UNIVERSITY OF GEORGIA

Dooley era ends with little notice


Outgoing University of Georgia athletic director Vince Dooley speaks in a conference room next to his office in the Butts-Mehre Building in Athens, Ga., Monday, June 28, 2004. Dooley's successor is current senior associate athletic director Damon Evans.

THE ASSOCIATED PRESS
Published: Thursday, July 1, 2004 at 6:01 a.m.
Last Modified: Thursday, July 1, 2004 at 1:14 a.m.

ATHENS, Ga. - The most storied tenure in the history of University of Georgia athletics officially ended Wednesday.

The only sign to confirm Vince Dooley's final day as athletic director was an empty office on the fourth floor of the Butts-Mehre building on campus.

A noted history enthusiast, Dooley was nowhere to be seen as an era quietly passed in his absence. He wasn't in town. He wasn't even in the country.

Instead, Dooley spent Wednesday in Calgary, where his longtime trusted assistant, Claude Felton, was given the Arch Ward Award for contributions to college sports information.

Dooley, 71, seemed to especially enjoy that the timing of Felton's award gave him good reason to dodge the attention he would have received in Athens.

''I couldn't think of a better place to spend my last day on the job than to be with the first person I hired,'' Dooley said. ''When I got the job as athletic director, I felt he was the most important hire I would make. That has proved to be the case.''

Felton and Dooley's successor, Damon Evans, have served as Dooley's senior associate athletic directors in recent years. Evans joined Dooley's staff in 1998, almost 20 years after Felton.

In his 40 years in Georgia athletics, Dooley won more football games (201) than any other coach in school history. As athletic director, he headed a program that claimed 18 national championships and 80 Southeastern Conference titles in 25 years.

Hired as football coach in 1964, Dooley was named athletic director in 1979 and continued in that role after retiring as coach in 1988.

Dooley flew to Calgary on Tuesday morning, leaving Monday as his last official day in his office.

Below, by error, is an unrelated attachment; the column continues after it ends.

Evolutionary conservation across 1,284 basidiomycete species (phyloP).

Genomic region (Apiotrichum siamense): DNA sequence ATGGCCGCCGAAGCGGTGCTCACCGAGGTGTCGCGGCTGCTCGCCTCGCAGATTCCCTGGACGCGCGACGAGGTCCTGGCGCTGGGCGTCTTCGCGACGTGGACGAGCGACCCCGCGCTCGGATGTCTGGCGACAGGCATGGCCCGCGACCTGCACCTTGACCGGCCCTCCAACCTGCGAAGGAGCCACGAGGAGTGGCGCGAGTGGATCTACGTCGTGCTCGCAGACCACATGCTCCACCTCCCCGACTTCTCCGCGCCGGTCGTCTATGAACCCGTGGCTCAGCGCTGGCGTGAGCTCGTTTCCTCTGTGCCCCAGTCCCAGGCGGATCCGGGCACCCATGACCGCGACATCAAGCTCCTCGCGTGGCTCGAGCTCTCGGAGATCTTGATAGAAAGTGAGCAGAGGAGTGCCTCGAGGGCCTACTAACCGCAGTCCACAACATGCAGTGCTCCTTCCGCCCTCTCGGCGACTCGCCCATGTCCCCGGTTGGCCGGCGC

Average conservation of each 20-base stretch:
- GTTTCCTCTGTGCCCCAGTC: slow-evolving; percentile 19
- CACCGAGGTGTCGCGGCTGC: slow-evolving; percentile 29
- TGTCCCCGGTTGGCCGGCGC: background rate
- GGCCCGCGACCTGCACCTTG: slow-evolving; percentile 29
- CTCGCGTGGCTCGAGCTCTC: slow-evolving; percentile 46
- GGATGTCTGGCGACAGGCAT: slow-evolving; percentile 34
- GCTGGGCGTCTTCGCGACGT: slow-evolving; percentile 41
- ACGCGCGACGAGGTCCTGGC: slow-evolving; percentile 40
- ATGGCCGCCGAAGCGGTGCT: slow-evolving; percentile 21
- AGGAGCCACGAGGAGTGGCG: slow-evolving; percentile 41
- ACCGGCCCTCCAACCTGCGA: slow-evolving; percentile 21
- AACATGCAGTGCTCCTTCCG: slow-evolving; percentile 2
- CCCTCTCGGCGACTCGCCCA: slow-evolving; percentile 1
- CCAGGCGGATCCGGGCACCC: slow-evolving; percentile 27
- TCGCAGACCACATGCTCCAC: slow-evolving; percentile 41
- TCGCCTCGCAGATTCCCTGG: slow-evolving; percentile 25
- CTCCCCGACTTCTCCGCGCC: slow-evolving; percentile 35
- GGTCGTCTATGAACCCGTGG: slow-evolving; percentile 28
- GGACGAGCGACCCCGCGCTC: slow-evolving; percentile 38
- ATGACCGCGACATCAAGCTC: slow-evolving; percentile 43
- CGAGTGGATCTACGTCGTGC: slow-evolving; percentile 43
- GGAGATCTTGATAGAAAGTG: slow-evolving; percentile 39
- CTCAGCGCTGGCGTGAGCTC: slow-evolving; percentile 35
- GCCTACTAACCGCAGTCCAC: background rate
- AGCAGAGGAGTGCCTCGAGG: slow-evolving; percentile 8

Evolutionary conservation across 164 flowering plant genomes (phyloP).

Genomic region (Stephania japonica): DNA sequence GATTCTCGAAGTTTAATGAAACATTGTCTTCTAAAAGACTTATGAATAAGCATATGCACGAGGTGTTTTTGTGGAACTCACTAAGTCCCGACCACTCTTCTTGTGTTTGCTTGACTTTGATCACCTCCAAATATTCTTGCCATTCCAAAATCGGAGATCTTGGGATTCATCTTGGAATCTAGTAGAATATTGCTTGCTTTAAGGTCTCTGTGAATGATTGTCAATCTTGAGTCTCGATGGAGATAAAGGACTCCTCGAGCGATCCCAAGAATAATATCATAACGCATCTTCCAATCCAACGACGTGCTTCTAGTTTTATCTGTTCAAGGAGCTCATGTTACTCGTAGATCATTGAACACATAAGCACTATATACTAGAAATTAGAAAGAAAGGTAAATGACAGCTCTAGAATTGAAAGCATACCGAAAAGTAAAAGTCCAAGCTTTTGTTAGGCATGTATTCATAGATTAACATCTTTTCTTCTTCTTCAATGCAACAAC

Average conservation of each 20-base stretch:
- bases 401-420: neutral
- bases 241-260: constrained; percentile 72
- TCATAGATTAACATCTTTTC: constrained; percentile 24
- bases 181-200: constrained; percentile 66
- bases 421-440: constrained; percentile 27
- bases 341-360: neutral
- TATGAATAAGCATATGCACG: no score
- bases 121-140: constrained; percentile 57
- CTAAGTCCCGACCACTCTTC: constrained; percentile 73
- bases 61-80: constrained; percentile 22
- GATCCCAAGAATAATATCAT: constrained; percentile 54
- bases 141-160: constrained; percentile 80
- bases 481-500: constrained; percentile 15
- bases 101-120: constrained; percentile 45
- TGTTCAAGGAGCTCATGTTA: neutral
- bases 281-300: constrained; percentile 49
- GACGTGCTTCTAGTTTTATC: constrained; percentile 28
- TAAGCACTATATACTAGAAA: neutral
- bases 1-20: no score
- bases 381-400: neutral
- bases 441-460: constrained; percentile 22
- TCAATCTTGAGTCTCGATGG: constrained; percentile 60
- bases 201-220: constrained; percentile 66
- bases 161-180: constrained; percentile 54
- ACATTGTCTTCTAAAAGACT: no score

''I'm just looking on the wall and I see my first contract,'' he said Monday. ''I better pack that.''

All the packing, organized by his administrative assistant Becky Stevens, was done while Dooley was out of the office.

''They get a little emotional about that if I'm here,'' Dooley said. ''When I tell them what to do, what to put in what box, I come back and boxes are everywhere.''

By Wednesday, the office was almost empty. Dooley is moving to a second-floor office in the nearby Smith Center, a new building next to the Stegeman Coliseum.

When University of Georgia president Michael Adams denied Dooley's request for a new contract as athletic director, Dooley agreed to remain for at least a year - at his current base salary of $214,925 - in a fund-raising capacity. He will work in that job from his new office.

Dooley is not expected to spend his first day in his new office until late next week. Stevens said he left his current office Monday, making no statement or gesture to indicate it was unlike any other day.

''In all my time knowing him, I've never known him to change,'' said Stevens, in her 13th year with Dooley.

Evans said his staff may start moving some boxes into Dooley's old office today.

''I don't have that much stuff,'' Evans said Wednesday.

With Dooley still out of town, Evans will assume his new duties today, and he already was sensing the added responsibility.

''The big difference tomorrow will be knowing the buck stops with you instead of with Coach Dooley,'' Evans said.

The difference will be felt throughout the department.

''It's definitely going to be different because when you think of Georgia you think of Coach Dooley,'' said assistant football coach Mike Bobo. ''He is synonymous not only with Georgia football but Georgia athletics.''

Freddy Jones, Dooley's assistant athletic director and ticket manager for 21 years, said many staffers wanted to organize a tribute during the 2003 football season.

''He's not one for show,'' Jones said. ''He just flat out said no. But he's a class act.''

Dooley said he didn't want to take attention away from the football team. Besides, he said, he's not really leaving.

''I tell people I'm not going out in the sunset,'' Dooley said. ''I'm just going right across the street.''

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